• 19. Investors Can Deduct the Following Items Related to Rental Property: Advertising • Local Transportation • Cleaning & Maintenance Expenses • Commissions • Long distance travel • Depreciation • Losses • Employees, Contractors, • Professional Services Non-Employed Staff • Repairs • Insurance • Utilities • Interest • Legal Fees *Source: http://screen.morningstar.com/FundSearch/FundRank.htmlCopyright © 2011 Distressed Property Institute, LLCThursday, December 15, 2011
  • 20. Investors Can Depreciate Property as Tax DeferredCopyright © 2011 Distressed Property Institute, LLCThursday, December 15, 2011
  • 21. How Depreciation Works 1. Purchase a property worth $100,000. $85,000 worth is attributed to the improvement (house). 2. The basis for depreciation is $85,000. 3. Calculate the first yearʼs depreciation based on the month of purchase. 4. Every year afterwards (until 27.5 years), deduct 3.636% from the basis. 5. Every year, deduct $3,090.60 in taxes.Copyright © 2011 Distressed Property Institute, LLCThursday, December 15, 2011
  • 22. Leveraging Your Retirement Most Americans have less than $25,000 in savings 1. You can use a Self-Directed IRA (Individual Retirement Account) to purchase real estate 2. Your IRA grows tax-deferred 3. You can choose a standard, Roth, or SEP Self-Directed IRACopyright © 2011 Distressed Property Institute, LLCThursday, December 15, 2011
  • 23. Real Estate Investing Myths & RealityCopyright © 2011 Distressed Property Institute, LLCThursday, December 15, 2011
  • 24. Myths: Real Estate Investing Is for the Wealthy Reality: You donʼt have to be rich to invest in real estate. In fact here are some telling stats: • 2009 median income for investors was $87,600 • 39% made less than $75,000 • 58% made less than $100,000Copyright © 2011 Distressed Property Institute, LLCThursday, December 15, 2011
  • 25. Copyright © 2011 Distressed Property Institute, LLCThursday, December 15, 2011
  • 26. What the Average Investor Really Looks Like Source: 2011 NAR Investment and Vacation Home Buyers Survey, 6.Copyright © 2011 Distressed Property Institute, LLCThursday, December 15, 2011
  • 27. Myths: Real Estate Is Too Expensive Reality: The median investment property price in 2010 was $94,000. There are different ways to invets in real estate, including: • Leveraging • Self-Directed IRAsCopyright © 2011 Distressed Property Institute, LLCThursday, December 15, 2011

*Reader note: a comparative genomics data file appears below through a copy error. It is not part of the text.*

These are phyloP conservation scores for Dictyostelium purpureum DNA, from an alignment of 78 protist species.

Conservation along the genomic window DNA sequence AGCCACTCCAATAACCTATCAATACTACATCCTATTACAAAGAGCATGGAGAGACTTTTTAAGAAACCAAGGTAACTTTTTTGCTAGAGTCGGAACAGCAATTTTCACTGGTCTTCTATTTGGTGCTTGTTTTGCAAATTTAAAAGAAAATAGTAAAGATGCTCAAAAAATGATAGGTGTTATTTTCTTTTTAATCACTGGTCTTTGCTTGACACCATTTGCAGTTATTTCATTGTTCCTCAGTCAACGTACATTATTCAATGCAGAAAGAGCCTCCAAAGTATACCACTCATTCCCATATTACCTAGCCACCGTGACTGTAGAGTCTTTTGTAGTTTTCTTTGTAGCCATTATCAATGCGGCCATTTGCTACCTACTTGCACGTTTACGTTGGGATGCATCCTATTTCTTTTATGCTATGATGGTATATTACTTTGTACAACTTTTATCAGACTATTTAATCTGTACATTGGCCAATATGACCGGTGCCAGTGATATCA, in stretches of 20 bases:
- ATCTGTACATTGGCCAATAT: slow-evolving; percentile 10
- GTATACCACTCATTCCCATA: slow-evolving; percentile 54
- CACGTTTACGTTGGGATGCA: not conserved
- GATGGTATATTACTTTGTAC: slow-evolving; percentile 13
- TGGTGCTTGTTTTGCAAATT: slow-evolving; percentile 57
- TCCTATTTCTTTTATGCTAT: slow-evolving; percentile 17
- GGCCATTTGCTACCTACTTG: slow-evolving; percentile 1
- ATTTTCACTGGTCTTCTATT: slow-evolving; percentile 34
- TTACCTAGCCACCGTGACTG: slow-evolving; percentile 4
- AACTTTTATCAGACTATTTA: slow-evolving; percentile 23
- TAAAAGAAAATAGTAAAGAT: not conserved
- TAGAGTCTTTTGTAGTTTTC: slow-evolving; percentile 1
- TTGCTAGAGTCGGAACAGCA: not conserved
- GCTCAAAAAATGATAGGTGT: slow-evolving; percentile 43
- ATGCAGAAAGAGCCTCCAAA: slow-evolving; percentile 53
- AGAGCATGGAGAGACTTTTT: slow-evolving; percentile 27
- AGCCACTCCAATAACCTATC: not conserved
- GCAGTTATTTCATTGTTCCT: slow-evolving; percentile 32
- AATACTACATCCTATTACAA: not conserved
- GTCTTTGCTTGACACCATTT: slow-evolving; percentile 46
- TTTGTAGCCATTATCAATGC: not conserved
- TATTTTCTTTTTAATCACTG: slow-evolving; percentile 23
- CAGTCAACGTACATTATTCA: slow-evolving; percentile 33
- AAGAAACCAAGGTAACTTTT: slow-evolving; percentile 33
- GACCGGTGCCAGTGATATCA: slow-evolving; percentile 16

• 28. Myths: Real Estate Investments Are Mostly Resort Properties Reality: Only 7% are resort properties. Most investment properties are rural, suburban, or in small towns.Copyright © 2011 Distressed Property Institute, LLCThursday, December 15, 2011
  • 29. What the Average Investment Property Really Looks LikeCopyright © 2011 Distressed Property Institute, LLCThursday, December 15, 2011
  • 30. Optimizing Your InvestmentCopyright © 2011 Distressed Property Institute, LLCThursday, December 15, 2011
  • 31. How will you pay for college?Copyright © 2011 Distressed Property Institute, LLCThursday, December 15, 2011
  • 32. Goal: College Fund TOTAL EARNED TOTAL AVAILABLE AFTER SALE TOTALCopyright © 2011 Distressed Property Institute, LLCThursday, December 15, 2011
  • 33. Building Real Estate Wealth with Leverage: The 5 x 5 Model • Start: Invest $25,000 in a $100,000 property (25% down) • Finish: By year 30, equity = $2,175,743 (not including cumulative cash flow).Copyright © 2011 Distressed Property Institute, LLCThursday, December 15, 2011
  • 34. 5 x 5: The Steps 1) Year 5: equity = $52,628. Re-leverage into a $210,512 property. 2) Year 10: equity = $110,789. Re-leverage into a $443,156 property. 3) Year 15: equity = $233,224. Re-leverage into a $932,896 property. 4) Year 20: equity = $490,966. Re-leverage into a $1,963,864 property. 5) Year 25: equity = $1,033,545. Re-leverage into a $4,134,180 property.Copyright © 2011 Distressed Property Institute, LLCThursday, December 15, 2011
  • 35. 5 x 5 ModelCopyright © 2011 Distressed Property Institute, LLCThursday, December 15, 2011
  • 36. Thank You!Copyright © 2011 Distressed Property Institute, LLCThursday, December 15, 2011